There’s a tough moral question in the news this week that has to do with dogs that bite. Is it right to save a dog that has bitten, from being euthanized, when there are thousands of non-biting, healthy and friendly dogs being “put down” every day in overcrowded shelters around the country?
That’s the moral dilemma Pittsburgh Steelers linebacker James Harrison Jr. is currently facing for his beloved Pit bull dog named Patron. The dog attacked his 2-year-old son, the boy’s mother and another person in their home last week.
The dog is currently in quarantine for 10 days at the Animal Control of McKees Rocks, PA. He’s due to be euthanized at the end of the quarantine period, but Harrison is trying to find a way to save his dog from being “put down.” Here is the sequence of events that led to this tragedy.
Two-year-old James Harrison III was bitten on the thigh after his mother let the family dog out of its pen. She was also injured by the dog and a family friend in the home needed three stitches.
The child was taken to Children’s Hospital and stayed there for several days. Luckily the toddler didn’t sustain any permanent harm from his injuries. Doctors worried about muscle or nerve damage from the bite and possible infection.
According to Harrison, Patron attacked after he got upset because the boy was crying. He said, “This dog—it’s the first time in his life he ever did attack… It’s hard. I think what happens, when you try to get away from emotion, which is almost impossible, you have to weigh your responsibilities.”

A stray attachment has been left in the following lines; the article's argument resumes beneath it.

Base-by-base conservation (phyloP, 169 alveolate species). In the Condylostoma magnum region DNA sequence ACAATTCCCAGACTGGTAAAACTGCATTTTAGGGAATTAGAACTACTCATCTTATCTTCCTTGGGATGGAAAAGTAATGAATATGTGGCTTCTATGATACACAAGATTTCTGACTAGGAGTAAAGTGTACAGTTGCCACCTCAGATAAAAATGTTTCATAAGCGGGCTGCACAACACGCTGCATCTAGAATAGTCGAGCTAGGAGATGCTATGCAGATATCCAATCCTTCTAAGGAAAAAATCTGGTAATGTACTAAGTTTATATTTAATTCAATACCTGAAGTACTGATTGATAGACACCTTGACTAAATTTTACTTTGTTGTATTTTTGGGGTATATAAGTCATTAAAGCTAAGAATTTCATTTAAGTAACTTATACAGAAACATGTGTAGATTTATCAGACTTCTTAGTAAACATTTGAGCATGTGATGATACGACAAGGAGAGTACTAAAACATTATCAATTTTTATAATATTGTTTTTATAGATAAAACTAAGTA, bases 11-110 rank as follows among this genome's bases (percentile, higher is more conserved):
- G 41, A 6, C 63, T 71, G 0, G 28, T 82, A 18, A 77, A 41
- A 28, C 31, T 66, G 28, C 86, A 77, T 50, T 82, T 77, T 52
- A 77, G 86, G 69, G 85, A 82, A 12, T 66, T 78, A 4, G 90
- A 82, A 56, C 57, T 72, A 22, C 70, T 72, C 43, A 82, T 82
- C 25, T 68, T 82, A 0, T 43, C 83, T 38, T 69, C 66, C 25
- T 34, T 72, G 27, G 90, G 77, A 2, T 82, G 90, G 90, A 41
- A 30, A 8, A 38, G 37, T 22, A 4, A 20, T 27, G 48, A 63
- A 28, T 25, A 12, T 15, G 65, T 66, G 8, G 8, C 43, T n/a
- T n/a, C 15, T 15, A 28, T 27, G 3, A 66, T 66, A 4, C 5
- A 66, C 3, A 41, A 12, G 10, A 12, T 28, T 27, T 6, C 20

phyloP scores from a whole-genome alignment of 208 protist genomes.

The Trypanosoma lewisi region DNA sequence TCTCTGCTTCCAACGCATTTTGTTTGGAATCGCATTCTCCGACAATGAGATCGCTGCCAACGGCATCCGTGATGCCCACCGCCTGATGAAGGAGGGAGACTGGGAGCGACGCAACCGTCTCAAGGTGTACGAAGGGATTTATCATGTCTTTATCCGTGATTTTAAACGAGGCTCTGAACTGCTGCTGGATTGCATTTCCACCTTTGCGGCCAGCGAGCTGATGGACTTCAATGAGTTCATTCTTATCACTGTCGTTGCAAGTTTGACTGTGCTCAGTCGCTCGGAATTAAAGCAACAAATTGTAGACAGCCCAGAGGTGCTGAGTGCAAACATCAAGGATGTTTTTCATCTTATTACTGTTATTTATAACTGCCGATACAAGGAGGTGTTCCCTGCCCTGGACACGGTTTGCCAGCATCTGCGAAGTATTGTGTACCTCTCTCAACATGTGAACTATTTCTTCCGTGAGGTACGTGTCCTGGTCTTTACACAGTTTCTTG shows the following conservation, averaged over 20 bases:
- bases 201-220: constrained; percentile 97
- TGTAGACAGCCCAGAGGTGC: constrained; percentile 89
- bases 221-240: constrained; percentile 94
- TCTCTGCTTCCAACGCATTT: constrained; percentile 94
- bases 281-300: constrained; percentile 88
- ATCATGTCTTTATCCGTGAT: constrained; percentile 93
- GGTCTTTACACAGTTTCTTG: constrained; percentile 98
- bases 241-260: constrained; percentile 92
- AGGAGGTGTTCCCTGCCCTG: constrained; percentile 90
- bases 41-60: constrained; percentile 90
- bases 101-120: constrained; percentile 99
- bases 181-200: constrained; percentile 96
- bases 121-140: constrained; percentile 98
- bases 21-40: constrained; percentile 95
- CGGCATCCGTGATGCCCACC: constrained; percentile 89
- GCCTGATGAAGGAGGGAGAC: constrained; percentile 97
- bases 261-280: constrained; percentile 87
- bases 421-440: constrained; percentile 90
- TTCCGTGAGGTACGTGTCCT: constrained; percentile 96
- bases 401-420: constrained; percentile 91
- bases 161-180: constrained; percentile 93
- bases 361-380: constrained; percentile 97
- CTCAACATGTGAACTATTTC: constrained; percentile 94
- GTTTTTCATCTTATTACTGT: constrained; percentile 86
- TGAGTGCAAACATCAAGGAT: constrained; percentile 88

At first Harrison didn’t protest the idea of euthanizing his dog, but now that it looks like the baby will be fine, the NFL player has turned his attention to saving the animal. He is looking at alternative to save Patron’s life. Ideally he would like to see the dog placed in a “home that would provide maximum security.”
This is an excruciating situation for any animal lover because any pet is a capable of biting, but it seems much worse because of all the bad press pit bulls receive. Even if individuals come forward on behalf of Patron, it’s doubtful that the dog will be released directly to another family.
That’s why Harrison’s agent, William Parise, has turned to animal rescue organizations for help, but he isn’t having much luck.
Daisy Balawejder of Hello Buddy a Pittsburgh group that rehabilitates and places pit bulls says, “No reputable rescue organization will take a dog that has bitten a person.” Her group is already overflowing with abandoned pits that don’t have a history of problems with humans and she is having a hard time placing them.
Best Friends Animal Society, the organization that rescued Michael Vick’s fighting pit bulls was also contacted but said space is severely limited.
“Some dogs can be rehabilitated with training,” said Ledy VanKavage, legislative analyst for Best Friends. “But so many healthy dogs are being put down. If we had room, we would [take dogs that bite people], but we’re pretty full. Unfortunately there aren’t enough sanctuaries out there.”
This situation is such a tragedy, but is Harrison shirking his duties as a responsible pet owner? He isn’t asking for help to rehabilitate Patron and have the dog returned to him. He’s looking for someone else, like a rescue group to take responsibility for the dog’s future and unfortunately most organizations are not ready to assume that liability.
It looks like lady luck is looking down on Harrison and Patron because just as I was posting this story a press release was issued that the dog has found a new home with “an unnamed woman who rehabilites pit bull dogs.”
So the crisis has been averted until the next time a celebrity’s dog bites or attacks. But the question still hangs over us: Should dogs that bite be saved, especially if it means that friendly, socialized dogs risk losing their lives instead?
What would you have done if you were in the same situation as NFL player James Harrison Jr.?